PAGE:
- Woke up around 9am on Monday, August 17.
- Out of habit, I arranged the bed and endorsed to my mom my youngest daughter's preparation for kindergarten class.
- Checked day’s schedule, sipped coffee, and took a bath.
- Asked my brother-in-law to drive the kids to school as it started to rain by 10am
- Gave money to my eldest daughter for their travel home from school (P30/$0.60)
- Took a jeep from UP Diliman to Philcoa (P7/$0.15) and from Philcoa to Heart Center at East Avenue (P7/$0.15). Walked to Sulo Hotel to cover a press conference on slain social welfare attaché to Malaysia Fernand G. Cabilao. I declined the offer to have lunch.
- I took a jeep back to Philcoa (P7/$0.15) and bought lunch (P97/$1.98).
- It was already raining when I took a jeep to EDSA (P7/$0.15) and bought extra rice (P8/$0.16) and cigarettes (P12/$0.24) at a store near our work base at Mo. Ignacia Avenue.
- Climbed up the stairs to the office at the second floor, took out my lunch and things from my black mailman's bag, and booted up the laptop on the desk. I brought down the used cups, took a bottle of water from the fridge and went up again.
- I began to eat a lunch of rice and fried and steamed pork dumplings while reading the news online.
- First on the list is, of course, the website of the newspaper I work for. After that, I checked the websites of other news agencies and read until I finished my lunch.
- I plugged in the thermos, cleaned up the table, and brought the utensils down to the kitchen.
- I climbed the stairs again, opened my reporter’s notebook, and checked my schedule, ticking off the “done” items.
- Called up and sent SMS and email to sources for two stories: one on gaming and another on a tile manufacturer.
- Logged on to the Securities and Exchange Commission website to search records on Call Design. The Australian company's PR invited me to cover their event Tuesday. I jotted down the data, built an outline for my story and wrote the questions I plan to ask executives.
- Called up the files in my archive of stories to see if I have written a story on ExcelAsia, a company that also asked my paper for coverage of its event also Tuesday.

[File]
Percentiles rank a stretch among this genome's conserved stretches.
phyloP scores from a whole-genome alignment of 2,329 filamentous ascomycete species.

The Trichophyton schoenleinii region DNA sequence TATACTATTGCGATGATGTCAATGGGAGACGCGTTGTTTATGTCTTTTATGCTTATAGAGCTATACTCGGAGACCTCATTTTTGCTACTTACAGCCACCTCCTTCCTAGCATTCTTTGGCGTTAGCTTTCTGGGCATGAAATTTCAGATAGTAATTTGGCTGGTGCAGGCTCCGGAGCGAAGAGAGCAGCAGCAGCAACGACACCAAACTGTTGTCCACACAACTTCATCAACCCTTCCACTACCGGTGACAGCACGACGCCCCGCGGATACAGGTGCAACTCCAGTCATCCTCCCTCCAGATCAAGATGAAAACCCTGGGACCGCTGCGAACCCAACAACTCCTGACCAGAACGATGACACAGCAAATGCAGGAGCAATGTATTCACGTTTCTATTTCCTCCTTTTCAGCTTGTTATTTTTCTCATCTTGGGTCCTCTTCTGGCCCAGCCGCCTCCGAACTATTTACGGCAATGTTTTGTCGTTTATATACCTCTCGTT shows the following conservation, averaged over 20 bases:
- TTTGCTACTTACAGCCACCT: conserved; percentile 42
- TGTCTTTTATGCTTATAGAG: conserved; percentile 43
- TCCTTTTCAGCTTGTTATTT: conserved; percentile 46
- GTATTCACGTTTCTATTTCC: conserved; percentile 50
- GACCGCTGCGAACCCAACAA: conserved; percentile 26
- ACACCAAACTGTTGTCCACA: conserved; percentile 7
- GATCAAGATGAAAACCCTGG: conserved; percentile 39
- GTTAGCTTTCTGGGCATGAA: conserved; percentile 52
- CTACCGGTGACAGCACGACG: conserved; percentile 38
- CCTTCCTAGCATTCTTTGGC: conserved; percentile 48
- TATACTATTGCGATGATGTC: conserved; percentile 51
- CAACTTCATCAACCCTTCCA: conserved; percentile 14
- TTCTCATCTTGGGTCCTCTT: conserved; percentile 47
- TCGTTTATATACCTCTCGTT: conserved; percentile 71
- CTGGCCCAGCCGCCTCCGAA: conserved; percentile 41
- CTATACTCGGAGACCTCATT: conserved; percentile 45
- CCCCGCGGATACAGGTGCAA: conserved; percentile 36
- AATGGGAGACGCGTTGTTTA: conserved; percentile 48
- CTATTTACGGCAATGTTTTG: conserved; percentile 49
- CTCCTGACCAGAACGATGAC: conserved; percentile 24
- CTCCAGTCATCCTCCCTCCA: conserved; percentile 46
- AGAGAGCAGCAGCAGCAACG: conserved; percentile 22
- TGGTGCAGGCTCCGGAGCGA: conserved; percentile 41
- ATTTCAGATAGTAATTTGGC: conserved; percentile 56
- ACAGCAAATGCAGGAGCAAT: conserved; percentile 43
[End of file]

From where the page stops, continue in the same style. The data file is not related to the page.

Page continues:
- After working for three hours on these stories and how I’ll cover the events, the desk called and told me to go instead to the Ramon Magsaysay Awards Foundation press conference the next day.
- I dropped my research on the companies and began gathering data on this new story.

A reporter's day (Part 2)

- By 4pm of Monday, August 17, I searched again online for news updates on the Cabilao case. Having found none with what I got from the presscon, I worked on the story "Group forms task force to press resolution of Cabilao case."
- I activated the Google chat and was pinged by VG and a friend at the Manila Times.
- VG dropped a bad news: the father of former colleague Cher Jimenez died. My former colleague at the Times and I, meanwhile, chatted about a junket to Hong Kong for reporters.
- It was nearing 6pm when I was able to send the story, no thanks to Globe and its turtle-paced Internet connection.
- I checked my Facebook account and wrote comments on a thread from Vlad's list of 15 movies that had an effect on him.
- VG arrived while I was writing my own note for this thread.
- Deleted and arranged all the files I downloaded and copied some to my flash drive.
- Shut down the computer, turned off the fan, slung the bag on my shoulder, went down and stepped out to a clear night sky.
- I lit up the last stick in the pack of ten and walked to the MRT Quezon Ave. station.
- I chucked out the half-smoked cigarette, entered the elevator that brought me up to the third floor, crossed to the other side, and rode the elevator down.